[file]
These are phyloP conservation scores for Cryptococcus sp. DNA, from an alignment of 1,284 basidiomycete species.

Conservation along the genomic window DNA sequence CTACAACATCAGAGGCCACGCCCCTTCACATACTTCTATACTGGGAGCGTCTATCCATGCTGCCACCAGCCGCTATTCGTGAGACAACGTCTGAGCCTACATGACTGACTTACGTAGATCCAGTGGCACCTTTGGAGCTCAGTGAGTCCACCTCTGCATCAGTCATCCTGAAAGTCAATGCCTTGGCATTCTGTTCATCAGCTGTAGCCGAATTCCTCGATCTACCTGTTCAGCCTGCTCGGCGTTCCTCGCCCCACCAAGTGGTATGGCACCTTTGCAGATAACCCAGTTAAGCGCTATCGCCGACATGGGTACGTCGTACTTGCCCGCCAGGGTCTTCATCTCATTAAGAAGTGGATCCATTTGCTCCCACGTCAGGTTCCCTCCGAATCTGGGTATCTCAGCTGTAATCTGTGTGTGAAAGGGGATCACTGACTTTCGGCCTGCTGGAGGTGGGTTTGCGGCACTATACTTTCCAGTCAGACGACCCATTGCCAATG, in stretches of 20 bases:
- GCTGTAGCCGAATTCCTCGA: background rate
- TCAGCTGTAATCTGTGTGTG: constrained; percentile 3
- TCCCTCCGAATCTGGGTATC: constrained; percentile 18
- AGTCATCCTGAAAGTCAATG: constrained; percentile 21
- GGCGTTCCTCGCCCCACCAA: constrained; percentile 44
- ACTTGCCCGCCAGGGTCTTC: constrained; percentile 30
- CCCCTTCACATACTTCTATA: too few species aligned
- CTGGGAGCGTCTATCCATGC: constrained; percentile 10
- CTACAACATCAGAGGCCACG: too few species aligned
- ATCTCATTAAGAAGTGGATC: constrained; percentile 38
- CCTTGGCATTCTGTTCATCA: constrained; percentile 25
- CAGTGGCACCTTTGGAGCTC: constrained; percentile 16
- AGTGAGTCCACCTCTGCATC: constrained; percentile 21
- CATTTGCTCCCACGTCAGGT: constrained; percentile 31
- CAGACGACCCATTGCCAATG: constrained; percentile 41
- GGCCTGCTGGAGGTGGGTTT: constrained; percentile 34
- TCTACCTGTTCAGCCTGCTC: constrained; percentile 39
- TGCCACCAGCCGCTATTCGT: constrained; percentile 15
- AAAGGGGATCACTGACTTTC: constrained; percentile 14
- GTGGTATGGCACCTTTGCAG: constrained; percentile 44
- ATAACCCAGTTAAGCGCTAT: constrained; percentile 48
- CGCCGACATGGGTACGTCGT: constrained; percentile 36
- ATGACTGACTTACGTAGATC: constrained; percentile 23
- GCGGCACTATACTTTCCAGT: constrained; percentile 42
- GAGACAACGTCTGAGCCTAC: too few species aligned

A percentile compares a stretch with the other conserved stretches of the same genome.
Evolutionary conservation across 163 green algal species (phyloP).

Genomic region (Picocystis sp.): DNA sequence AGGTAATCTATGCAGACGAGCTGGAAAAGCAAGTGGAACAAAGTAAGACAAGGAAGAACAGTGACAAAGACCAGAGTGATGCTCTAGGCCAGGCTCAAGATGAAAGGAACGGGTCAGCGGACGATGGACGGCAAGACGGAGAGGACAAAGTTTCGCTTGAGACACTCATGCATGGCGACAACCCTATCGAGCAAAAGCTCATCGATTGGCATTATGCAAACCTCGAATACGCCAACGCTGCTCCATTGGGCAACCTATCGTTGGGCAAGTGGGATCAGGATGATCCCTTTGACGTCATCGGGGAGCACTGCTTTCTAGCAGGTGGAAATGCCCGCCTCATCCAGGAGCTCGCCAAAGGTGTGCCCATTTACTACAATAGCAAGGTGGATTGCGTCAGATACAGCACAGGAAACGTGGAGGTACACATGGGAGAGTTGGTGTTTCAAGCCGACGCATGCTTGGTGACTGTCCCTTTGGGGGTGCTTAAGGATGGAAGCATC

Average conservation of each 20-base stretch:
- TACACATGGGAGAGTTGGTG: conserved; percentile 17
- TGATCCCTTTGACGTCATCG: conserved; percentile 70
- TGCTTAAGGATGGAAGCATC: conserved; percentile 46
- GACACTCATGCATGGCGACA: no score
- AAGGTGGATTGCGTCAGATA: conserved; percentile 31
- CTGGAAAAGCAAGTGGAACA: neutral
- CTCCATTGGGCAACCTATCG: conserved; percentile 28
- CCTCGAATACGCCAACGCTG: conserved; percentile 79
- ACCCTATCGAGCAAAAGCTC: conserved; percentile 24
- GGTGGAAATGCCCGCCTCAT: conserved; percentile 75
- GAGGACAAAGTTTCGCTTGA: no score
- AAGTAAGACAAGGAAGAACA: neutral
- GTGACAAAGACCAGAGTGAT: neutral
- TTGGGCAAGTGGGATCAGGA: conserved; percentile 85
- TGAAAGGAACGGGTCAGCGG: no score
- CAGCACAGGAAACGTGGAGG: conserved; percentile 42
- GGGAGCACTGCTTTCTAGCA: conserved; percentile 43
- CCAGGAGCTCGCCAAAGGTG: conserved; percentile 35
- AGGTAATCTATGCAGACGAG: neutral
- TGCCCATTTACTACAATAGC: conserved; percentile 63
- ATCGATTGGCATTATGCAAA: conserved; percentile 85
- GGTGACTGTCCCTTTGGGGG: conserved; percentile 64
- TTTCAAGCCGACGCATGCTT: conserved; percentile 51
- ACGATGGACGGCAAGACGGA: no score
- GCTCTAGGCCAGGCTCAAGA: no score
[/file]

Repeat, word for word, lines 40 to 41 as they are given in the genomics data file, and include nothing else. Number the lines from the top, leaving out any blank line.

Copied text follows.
- ACCCTATCGAGCAAAAGCTC: conserved; percentile 24
- GGTGGAAATGCCCGCCTCAT: conserved; percentile 75